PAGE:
Bruce and MR very kindly picked me up from Bibbiene which is pretty close to La Verna. I had caught a train from Rome to Arrezzo then from there I caught a local train to Bibbiene. It was great that they picked me up as I couldn’t negotiate the Italian websites to figure out what time there was a bus from there.
I was very excited to see them and really looking forward to being able to spend about three weeks with them whilst we attempted to trek the Apennine Mountains. MR cooked a great fresh lunch … asparagus with local gorganzola cheese and salad.
We headed up to the sanctuary at La Verna and we were pleasantly surprised to find out that I could stay there the night. It was a strange sort of a place. There were rooms with bathrooms that were spotlessly clean if rather spartan plus a restaurant and bar. We sorted out that MR and Bruce could park the van in their car park so we had dinner together in the van. I had to be back in the sanctuary by 8.30 pm so I was a bit paranoid about getting back in on time. I headed back at 8.15 pm only to find the door locked. Bloody hell … however, I managed to search around the back and get in via a couple of doors.
I had a good nights sleep oblivious to the fact that John was stuck in immigration detention at Stansted Airport, London as for the first time in nearly 15 months they figured out that he had overstayed … by a year! It was the first time that he had gone into England without me. We had been in and out several times recently with no dramas at all. For those who don’t know I now have a British Passport and as long as John had been with me all was ok. However, this time he got caught out. He couldn’t get in touch with me as I had no signal, blissfully sleeping in a catholic sanctuary. Matilda was on alert and had to cancel dinner plans to make sure she was contactable.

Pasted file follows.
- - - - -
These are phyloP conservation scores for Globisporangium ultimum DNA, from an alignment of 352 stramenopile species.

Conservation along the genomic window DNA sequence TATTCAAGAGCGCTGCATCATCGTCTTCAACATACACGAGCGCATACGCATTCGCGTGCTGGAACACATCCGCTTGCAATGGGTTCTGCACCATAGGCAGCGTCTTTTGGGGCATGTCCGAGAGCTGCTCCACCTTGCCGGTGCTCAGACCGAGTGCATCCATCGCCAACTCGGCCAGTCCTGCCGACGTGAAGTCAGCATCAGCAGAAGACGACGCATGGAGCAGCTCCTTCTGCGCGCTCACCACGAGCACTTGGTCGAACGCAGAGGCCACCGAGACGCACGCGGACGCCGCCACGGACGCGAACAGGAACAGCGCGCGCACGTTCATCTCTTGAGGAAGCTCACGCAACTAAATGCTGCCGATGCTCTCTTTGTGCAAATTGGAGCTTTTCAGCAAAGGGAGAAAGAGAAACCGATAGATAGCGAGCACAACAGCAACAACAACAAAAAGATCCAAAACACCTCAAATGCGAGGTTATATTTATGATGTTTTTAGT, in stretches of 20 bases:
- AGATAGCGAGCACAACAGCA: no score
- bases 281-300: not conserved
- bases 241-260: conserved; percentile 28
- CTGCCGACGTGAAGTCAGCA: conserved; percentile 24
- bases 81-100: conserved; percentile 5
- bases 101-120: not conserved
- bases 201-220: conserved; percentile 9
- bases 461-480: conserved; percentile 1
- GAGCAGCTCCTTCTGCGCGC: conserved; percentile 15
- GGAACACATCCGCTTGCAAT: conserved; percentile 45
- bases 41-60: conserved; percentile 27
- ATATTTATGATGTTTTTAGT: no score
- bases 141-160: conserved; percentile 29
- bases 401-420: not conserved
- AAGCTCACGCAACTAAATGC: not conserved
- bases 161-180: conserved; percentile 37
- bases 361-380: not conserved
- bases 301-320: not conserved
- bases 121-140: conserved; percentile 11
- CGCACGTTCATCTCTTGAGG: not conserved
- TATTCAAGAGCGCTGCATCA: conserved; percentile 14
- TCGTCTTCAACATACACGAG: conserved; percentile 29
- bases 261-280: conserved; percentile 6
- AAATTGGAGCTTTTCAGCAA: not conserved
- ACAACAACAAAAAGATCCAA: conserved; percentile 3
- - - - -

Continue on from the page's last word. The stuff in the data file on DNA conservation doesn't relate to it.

In the end, after eight hours and three interviews where he presented copies of my British passport and a few bank statements they let him in with a warning. The thing was he was leaving in a couple of days via ferry to France. He was issued with a Code 3 warning and told to get a visa off my passport. They said the problem wasn’t with England it was their responsibility to pull him up because he had planned to go back to France. As it turned out he entered into France and they didn’t blink an eye. So he is in now and we aren’t going out of the EU until the end of the year when we leave. It could be tricky then but we will see.
Back to the walk … the first day was pretty good … only 13 km I think. Hilly but not too bad. We walked into Pieve Santo Stephano. A pleasant town where I went straight to the pharmacy to buy a knee guard. Lovely pharmacist who helped me out.
The next day we walked 18 km into Viamaggio … which wasn’t really a town and the only accommodation had closed down. So Bruce found a great bed and breakfast about 5 km away and as it was Sunday and they had a restaurant the smells coming out of the place were amazing. There were people everywhere and the restaurant was full. We had dinner there that night and I had quite a nice little room upstairs.
The next day was a doozy and set the difficulty rating for the rest of the walk. It was seriously mountainous …. up, down, up, down! Big ups and big downs. After 24 km I was shattered! We walked down into a lovely little town, which of course was closed for siesta. However, I spotted some plastic tables and chairs behind a plastic chain rope next to a taverna and I said … unless there is a giant dog I am sitting in there. So that is what we did. We had some food but that didn’t make me feel too much better so I lay down on the tiled floor in the fetal position and put my earplugs in my ears and tried to have a sleep. I vaguely heard a few sounds and realised that the owner of the taverna had arrived. She was delightful and made us great coffee and served us homemade cristini … not sure how to spell it but it is a great jam tart.
There wasn’t a lot of English happening but she phoned her son who could speak English and he told MR not to continue over the mountains but to head into Sansepolcro via the road. That was pretty crucial advice for us, so off we went heading down into the town. I was still pretty buggered so we decided to hitch. A lovely farmer picked us up and drove us the last 3 – 4 km to right near the B&B Bruce had booked for.